On Thursday, Anthony Fauci announced to the World Health Organization that the Biden administration will participate in the WHO’s vaccine sharing project. It reverses President Donald Trump’s America First approach. Fauci says the goal is to ensure “equal access” to vaccines for all countries in the world, both rich and poor.
Americans who encrypt to be vaccinated have the right to know how sharing doses with poor countries will affect their own ability to be vaccinated.
President Biden has been under pressure from the public health community to share the vaccine supply that the United States has pre-purchased, even before all Americans who want shots receive them.
The vaccine sharing project with the acronym COVAX raises money to buy vaccines for poor countries, but also asks richer countries to donate actual doses. The principles of dose-sharing COVAX, released on December 1
WHO Director-General Tedros Adhanom Ghebreyesus says it is unfair for younger, healthy adults in countries like the US to get injections before frail and older in poor countries. He calls it a “catastrophic moral failure.”
Similarly, Kate Elder of Doctors Without Borders opposes “if a healthy 20-year-old in New Jersey is vaccinated before a front-line health care professional in South Sudan.”
Bruce Aylward, a WHO adviser, argues that it is unacceptable for a country to vaccinate its entire population before offering doses to the poorest countries of the poorest countries.
Duke University public health experts also argue that high-risk groups in poor countries should get the vaccine before the U.S. public. A report from the Duke Global Health Innovation Center complains that affluent countries are monopolizing the original supply.
Thursday’s statement from the White House on vaccine sharing says the United States will comply when there is “sufficient” supply here. What does “sufficient” mean? When only those with the highest risk are vaccinated, as globalists suggest, or when all Americans have been shot? The public needs a clear answer to this question.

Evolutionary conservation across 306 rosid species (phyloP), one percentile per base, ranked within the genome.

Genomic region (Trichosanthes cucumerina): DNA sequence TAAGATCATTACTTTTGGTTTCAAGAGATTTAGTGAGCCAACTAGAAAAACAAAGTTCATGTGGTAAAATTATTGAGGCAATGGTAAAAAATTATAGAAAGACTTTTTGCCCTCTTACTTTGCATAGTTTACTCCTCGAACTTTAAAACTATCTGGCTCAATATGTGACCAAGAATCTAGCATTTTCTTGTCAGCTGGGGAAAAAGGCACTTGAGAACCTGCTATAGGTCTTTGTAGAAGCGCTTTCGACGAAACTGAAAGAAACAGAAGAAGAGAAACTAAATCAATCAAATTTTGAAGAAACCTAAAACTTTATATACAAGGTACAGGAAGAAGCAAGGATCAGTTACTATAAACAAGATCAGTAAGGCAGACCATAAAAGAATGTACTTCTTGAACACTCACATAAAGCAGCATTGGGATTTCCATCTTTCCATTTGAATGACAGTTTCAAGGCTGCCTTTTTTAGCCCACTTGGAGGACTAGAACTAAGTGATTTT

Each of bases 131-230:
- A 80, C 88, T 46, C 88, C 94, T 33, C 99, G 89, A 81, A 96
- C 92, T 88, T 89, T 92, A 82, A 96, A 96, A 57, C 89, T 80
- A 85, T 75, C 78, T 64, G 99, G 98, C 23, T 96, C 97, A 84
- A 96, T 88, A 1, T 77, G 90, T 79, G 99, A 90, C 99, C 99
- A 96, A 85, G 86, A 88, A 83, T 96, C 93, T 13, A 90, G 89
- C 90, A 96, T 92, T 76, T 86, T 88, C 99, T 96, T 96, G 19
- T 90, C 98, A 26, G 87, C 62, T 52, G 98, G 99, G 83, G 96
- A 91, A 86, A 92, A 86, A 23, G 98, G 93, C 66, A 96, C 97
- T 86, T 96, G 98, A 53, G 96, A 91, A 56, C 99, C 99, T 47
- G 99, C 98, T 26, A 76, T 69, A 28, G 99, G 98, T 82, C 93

There are strong reasons to oppose COVAX’s vaccine sharing principles.
First, U.S. taxpayers poured billions into Operation Warp Speed to develop the vaccines with the understanding that they would get a large share of the original production. When Trump refused to join COVAX, The New York Times smashed the decision as “vaccination nationalism,” but Americans desperate to get vaccinated are unlikely to care about political correctness.
Second, the United States is striving to achieve herd immunity in the summer, which researchers predict will require approx. 70 percent of the population is vaccinated. Diverting some of the vaccine supply to COVAX would jeopardize this goal.
On Monday, the International Chamber of Commerce took part in the call for a fair distribution of vaccines, arguing that aid to poor nations will benefit the economies of the wealthy. True in the long run, however, vaccinating a quarter of any country’s population, as COVAX suggests, would require the United States and other developed countries to give up returning to normal this year.
Third, when new virus variants emerge, vaccination becomes even more of a race against the clock. Otherwise, a variant that does not respond to the vaccine may occur. Moderna announced on Monday that the vaccine is somewhat less effective against the newly identified South African variant. People may need annual boosters against new strains.
In the last two weeks, both the EU and the US have been hit with unexpected news of a setback in production. On Monday, the EU actually threatened to ban AstraZeneca from exporting doses until it meets its contractual obligations. The EU puts its own people first.
It’s a lesson for America. Vaccine sharing decisions should not be left to public health “experts” whose globalist views are now rising in Washington, DC. It is important to help the world, but America must first take care of its own.
Betsy McCaughey is the author of “The Next Pandemic.”